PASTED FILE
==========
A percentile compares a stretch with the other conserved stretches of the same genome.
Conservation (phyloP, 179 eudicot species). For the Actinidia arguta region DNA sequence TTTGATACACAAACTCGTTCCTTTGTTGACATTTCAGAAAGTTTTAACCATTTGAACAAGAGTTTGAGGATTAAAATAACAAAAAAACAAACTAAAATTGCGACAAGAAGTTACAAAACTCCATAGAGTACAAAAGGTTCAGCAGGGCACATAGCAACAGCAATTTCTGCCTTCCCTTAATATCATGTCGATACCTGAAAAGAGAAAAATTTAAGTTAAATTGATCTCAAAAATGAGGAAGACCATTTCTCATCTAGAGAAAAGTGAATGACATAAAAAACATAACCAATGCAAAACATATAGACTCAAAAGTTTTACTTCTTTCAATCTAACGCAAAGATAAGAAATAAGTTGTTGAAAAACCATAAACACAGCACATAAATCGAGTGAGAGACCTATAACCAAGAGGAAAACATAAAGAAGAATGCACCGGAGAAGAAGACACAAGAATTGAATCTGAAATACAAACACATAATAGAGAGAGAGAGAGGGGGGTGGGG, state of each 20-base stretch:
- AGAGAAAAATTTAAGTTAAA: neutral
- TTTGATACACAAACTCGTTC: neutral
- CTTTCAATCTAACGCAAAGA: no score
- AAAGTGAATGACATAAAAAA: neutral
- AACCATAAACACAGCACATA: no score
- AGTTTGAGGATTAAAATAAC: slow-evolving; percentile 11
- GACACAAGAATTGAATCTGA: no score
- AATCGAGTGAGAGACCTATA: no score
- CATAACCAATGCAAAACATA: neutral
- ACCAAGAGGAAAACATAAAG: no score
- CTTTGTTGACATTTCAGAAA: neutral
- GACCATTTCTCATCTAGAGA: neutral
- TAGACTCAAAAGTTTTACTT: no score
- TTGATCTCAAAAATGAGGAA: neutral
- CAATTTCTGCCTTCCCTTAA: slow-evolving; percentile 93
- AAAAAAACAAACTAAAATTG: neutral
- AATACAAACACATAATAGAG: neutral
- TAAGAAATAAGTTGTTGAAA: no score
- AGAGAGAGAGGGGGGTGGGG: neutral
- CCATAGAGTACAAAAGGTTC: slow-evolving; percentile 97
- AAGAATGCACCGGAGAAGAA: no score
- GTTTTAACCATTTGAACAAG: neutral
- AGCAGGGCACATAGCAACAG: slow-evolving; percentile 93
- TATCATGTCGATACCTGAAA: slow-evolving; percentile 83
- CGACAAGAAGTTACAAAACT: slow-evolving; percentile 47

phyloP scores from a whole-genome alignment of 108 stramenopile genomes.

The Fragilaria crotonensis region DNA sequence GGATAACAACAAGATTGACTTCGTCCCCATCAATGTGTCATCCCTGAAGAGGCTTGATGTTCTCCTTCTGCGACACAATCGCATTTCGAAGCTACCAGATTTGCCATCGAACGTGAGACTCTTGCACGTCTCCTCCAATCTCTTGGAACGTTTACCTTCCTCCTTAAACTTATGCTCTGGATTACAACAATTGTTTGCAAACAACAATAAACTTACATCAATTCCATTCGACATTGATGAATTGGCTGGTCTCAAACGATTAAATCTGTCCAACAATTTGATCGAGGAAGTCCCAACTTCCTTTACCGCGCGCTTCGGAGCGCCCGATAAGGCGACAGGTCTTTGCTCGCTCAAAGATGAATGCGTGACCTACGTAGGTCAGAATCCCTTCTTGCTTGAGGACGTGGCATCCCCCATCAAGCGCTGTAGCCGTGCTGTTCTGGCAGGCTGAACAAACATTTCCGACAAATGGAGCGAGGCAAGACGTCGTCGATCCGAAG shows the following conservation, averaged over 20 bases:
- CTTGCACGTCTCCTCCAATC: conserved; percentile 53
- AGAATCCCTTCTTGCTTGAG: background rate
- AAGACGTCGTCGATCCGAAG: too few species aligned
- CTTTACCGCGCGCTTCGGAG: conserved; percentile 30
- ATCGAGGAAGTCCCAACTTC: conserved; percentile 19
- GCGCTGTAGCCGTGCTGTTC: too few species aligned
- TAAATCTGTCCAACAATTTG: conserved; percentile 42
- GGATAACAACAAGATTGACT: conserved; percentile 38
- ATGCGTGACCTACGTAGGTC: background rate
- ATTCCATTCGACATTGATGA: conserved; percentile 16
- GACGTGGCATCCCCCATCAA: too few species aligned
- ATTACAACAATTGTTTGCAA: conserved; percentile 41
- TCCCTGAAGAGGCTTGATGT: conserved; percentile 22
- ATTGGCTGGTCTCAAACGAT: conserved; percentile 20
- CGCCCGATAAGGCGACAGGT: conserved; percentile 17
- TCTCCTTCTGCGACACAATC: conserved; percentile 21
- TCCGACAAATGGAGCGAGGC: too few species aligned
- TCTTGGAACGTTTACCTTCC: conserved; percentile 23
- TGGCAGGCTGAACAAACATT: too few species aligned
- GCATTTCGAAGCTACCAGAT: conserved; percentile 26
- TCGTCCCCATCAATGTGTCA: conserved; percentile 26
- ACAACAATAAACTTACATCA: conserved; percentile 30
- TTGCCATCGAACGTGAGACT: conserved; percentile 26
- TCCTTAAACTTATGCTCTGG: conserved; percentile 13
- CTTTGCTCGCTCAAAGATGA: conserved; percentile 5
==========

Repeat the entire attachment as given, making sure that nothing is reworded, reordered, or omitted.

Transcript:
A percentile compares a stretch with the other conserved stretches of the same genome.
Conservation (phyloP, 179 eudicot species). For the Actinidia arguta region DNA sequence TTTGATACACAAACTCGTTCCTTTGTTGACATTTCAGAAAGTTTTAACCATTTGAACAAGAGTTTGAGGATTAAAATAACAAAAAAACAAACTAAAATTGCGACAAGAAGTTACAAAACTCCATAGAGTACAAAAGGTTCAGCAGGGCACATAGCAACAGCAATTTCTGCCTTCCCTTAATATCATGTCGATACCTGAAAAGAGAAAAATTTAAGTTAAATTGATCTCAAAAATGAGGAAGACCATTTCTCATCTAGAGAAAAGTGAATGACATAAAAAACATAACCAATGCAAAACATATAGACTCAAAAGTTTTACTTCTTTCAATCTAACGCAAAGATAAGAAATAAGTTGTTGAAAAACCATAAACACAGCACATAAATCGAGTGAGAGACCTATAACCAAGAGGAAAACATAAAGAAGAATGCACCGGAGAAGAAGACACAAGAATTGAATCTGAAATACAAACACATAATAGAGAGAGAGAGAGGGGGGTGGGG, state of each 20-base stretch:
- AGAGAAAAATTTAAGTTAAA: neutral
- TTTGATACACAAACTCGTTC: neutral
- CTTTCAATCTAACGCAAAGA: no score
- AAAGTGAATGACATAAAAAA: neutral
- AACCATAAACACAGCACATA: no score
- AGTTTGAGGATTAAAATAAC: slow-evolving; percentile 11
- GACACAAGAATTGAATCTGA: no score
- AATCGAGTGAGAGACCTATA: no score
- CATAACCAATGCAAAACATA: neutral
- ACCAAGAGGAAAACATAAAG: no score
- CTTTGTTGACATTTCAGAAA: neutral
- GACCATTTCTCATCTAGAGA: neutral
- TAGACTCAAAAGTTTTACTT: no score
- TTGATCTCAAAAATGAGGAA: neutral
- CAATTTCTGCCTTCCCTTAA: slow-evolving; percentile 93
- AAAAAAACAAACTAAAATTG: neutral
- AATACAAACACATAATAGAG: neutral
- TAAGAAATAAGTTGTTGAAA: no score
- AGAGAGAGAGGGGGGTGGGG: neutral
- CCATAGAGTACAAAAGGTTC: slow-evolving; percentile 97
- AAGAATGCACCGGAGAAGAA: no score
- GTTTTAACCATTTGAACAAG: neutral
- AGCAGGGCACATAGCAACAG: slow-evolving; percentile 93
- TATCATGTCGATACCTGAAA: slow-evolving; percentile 83
- CGACAAGAAGTTACAAAACT: slow-evolving; percentile 47

phyloP scores from a whole-genome alignment of 108 stramenopile genomes.

The Fragilaria crotonensis region DNA sequence GGATAACAACAAGATTGACTTCGTCCCCATCAATGTGTCATCCCTGAAGAGGCTTGATGTTCTCCTTCTGCGACACAATCGCATTTCGAAGCTACCAGATTTGCCATCGAACGTGAGACTCTTGCACGTCTCCTCCAATCTCTTGGAACGTTTACCTTCCTCCTTAAACTTATGCTCTGGATTACAACAATTGTTTGCAAACAACAATAAACTTACATCAATTCCATTCGACATTGATGAATTGGCTGGTCTCAAACGATTAAATCTGTCCAACAATTTGATCGAGGAAGTCCCAACTTCCTTTACCGCGCGCTTCGGAGCGCCCGATAAGGCGACAGGTCTTTGCTCGCTCAAAGATGAATGCGTGACCTACGTAGGTCAGAATCCCTTCTTGCTTGAGGACGTGGCATCCCCCATCAAGCGCTGTAGCCGTGCTGTTCTGGCAGGCTGAACAAACATTTCCGACAAATGGAGCGAGGCAAGACGTCGTCGATCCGAAG shows the following conservation, averaged over 20 bases:
- CTTGCACGTCTCCTCCAATC: conserved; percentile 53
- AGAATCCCTTCTTGCTTGAG: background rate
- AAGACGTCGTCGATCCGAAG: too few species aligned
- CTTTACCGCGCGCTTCGGAG: conserved; percentile 30
- ATCGAGGAAGTCCCAACTTC: conserved; percentile 19
- GCGCTGTAGCCGTGCTGTTC: too few species aligned
- TAAATCTGTCCAACAATTTG: conserved; percentile 42
- GGATAACAACAAGATTGACT: conserved; percentile 38
- ATGCGTGACCTACGTAGGTC: background rate
- ATTCCATTCGACATTGATGA: conserved; percentile 16
- GACGTGGCATCCCCCATCAA: too few species aligned
- ATTACAACAATTGTTTGCAA: conserved; percentile 41
- TCCCTGAAGAGGCTTGATGT: conserved; percentile 22
- ATTGGCTGGTCTCAAACGAT: conserved; percentile 20
- CGCCCGATAAGGCGACAGGT: conserved; percentile 17
- TCTCCTTCTGCGACACAATC: conserved; percentile 21
- TCCGACAAATGGAGCGAGGC: too few species aligned
- TCTTGGAACGTTTACCTTCC: conserved; percentile 23
- TGGCAGGCTGAACAAACATT: too few species aligned
- GCATTTCGAAGCTACCAGAT: conserved; percentile 26
- TCGTCCCCATCAATGTGTCA: conserved; percentile 26
- ACAACAATAAACTTACATCA: conserved; percentile 30
- TTGCCATCGAACGTGAGACT: conserved; percentile 26
- TCCTTAAACTTATGCTCTGG: conserved; percentile 13
- CTTTGCTCGCTCAAAGATGA: conserved; percentile 5